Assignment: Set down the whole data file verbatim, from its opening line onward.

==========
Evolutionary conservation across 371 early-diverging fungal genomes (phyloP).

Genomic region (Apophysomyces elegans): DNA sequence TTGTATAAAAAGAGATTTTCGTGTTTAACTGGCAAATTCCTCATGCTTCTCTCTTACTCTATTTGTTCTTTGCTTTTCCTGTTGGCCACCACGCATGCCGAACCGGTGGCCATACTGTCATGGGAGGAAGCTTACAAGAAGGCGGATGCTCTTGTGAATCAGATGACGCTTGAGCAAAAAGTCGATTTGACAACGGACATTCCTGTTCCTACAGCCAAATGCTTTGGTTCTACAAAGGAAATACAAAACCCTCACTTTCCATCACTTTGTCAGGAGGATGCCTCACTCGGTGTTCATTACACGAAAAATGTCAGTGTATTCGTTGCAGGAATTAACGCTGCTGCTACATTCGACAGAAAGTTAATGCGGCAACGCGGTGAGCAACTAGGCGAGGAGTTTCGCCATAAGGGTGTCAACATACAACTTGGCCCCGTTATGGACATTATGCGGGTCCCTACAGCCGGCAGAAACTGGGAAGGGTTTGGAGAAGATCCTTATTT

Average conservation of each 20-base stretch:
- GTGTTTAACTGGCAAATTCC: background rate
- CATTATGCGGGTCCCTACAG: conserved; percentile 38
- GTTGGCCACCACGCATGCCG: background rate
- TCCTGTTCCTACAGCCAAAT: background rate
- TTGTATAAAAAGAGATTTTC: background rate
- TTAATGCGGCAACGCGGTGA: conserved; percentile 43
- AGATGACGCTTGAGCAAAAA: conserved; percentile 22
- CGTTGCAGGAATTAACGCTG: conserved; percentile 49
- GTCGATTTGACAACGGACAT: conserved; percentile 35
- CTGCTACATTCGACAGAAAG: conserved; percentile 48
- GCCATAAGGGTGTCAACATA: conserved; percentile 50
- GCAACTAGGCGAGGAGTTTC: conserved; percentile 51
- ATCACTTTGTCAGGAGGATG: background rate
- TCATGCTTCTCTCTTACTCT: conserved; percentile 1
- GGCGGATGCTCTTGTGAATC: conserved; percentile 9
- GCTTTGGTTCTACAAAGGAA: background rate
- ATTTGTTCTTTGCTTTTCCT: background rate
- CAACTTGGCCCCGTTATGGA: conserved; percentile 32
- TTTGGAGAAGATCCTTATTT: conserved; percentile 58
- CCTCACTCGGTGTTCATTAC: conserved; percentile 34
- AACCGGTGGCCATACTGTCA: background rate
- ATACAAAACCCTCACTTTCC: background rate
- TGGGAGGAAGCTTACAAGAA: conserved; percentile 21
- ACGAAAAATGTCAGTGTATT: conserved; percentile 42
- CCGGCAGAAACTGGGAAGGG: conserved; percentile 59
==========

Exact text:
Evolutionary conservation across 371 early-diverging fungal genomes (phyloP).

Genomic region (Apophysomyces elegans): DNA sequence TTGTATAAAAAGAGATTTTCGTGTTTAACTGGCAAATTCCTCATGCTTCTCTCTTACTCTATTTGTTCTTTGCTTTTCCTGTTGGCCACCACGCATGCCGAACCGGTGGCCATACTGTCATGGGAGGAAGCTTACAAGAAGGCGGATGCTCTTGTGAATCAGATGACGCTTGAGCAAAAAGTCGATTTGACAACGGACATTCCTGTTCCTACAGCCAAATGCTTTGGTTCTACAAAGGAAATACAAAACCCTCACTTTCCATCACTTTGTCAGGAGGATGCCTCACTCGGTGTTCATTACACGAAAAATGTCAGTGTATTCGTTGCAGGAATTAACGCTGCTGCTACATTCGACAGAAAGTTAATGCGGCAACGCGGTGAGCAACTAGGCGAGGAGTTTCGCCATAAGGGTGTCAACATACAACTTGGCCCCGTTATGGACATTATGCGGGTCCCTACAGCCGGCAGAAACTGGGAAGGGTTTGGAGAAGATCCTTATTT

Average conservation of each 20-base stretch:
- GTGTTTAACTGGCAAATTCC: background rate
- CATTATGCGGGTCCCTACAG: conserved; percentile 38
- GTTGGCCACCACGCATGCCG: background rate
- TCCTGTTCCTACAGCCAAAT: background rate
- TTGTATAAAAAGAGATTTTC: background rate
- TTAATGCGGCAACGCGGTGA: conserved; percentile 43
- AGATGACGCTTGAGCAAAAA: conserved; percentile 22
- CGTTGCAGGAATTAACGCTG: conserved; percentile 49
- GTCGATTTGACAACGGACAT: conserved; percentile 35
- CTGCTACATTCGACAGAAAG: conserved; percentile 48
- GCCATAAGGGTGTCAACATA: conserved; percentile 50
- GCAACTAGGCGAGGAGTTTC: conserved; percentile 51
- ATCACTTTGTCAGGAGGATG: background rate
- TCATGCTTCTCTCTTACTCT: conserved; percentile 1
- GGCGGATGCTCTTGTGAATC: conserved; percentile 9
- GCTTTGGTTCTACAAAGGAA: background rate
- ATTTGTTCTTTGCTTTTCCT: background rate
- CAACTTGGCCCCGTTATGGA: conserved; percentile 32
- TTTGGAGAAGATCCTTATTT: conserved; percentile 58
- CCTCACTCGGTGTTCATTAC: conserved; percentile 34
- AACCGGTGGCCATACTGTCA: background rate
- ATACAAAACCCTCACTTTCC: background rate
- TGGGAGGAAGCTTACAAGAA: conserved; percentile 21
- ACGAAAAATGTCAGTGTATT: conserved; percentile 42
- CCGGCAGAAACTGGGAAGGG: conserved; percentile 59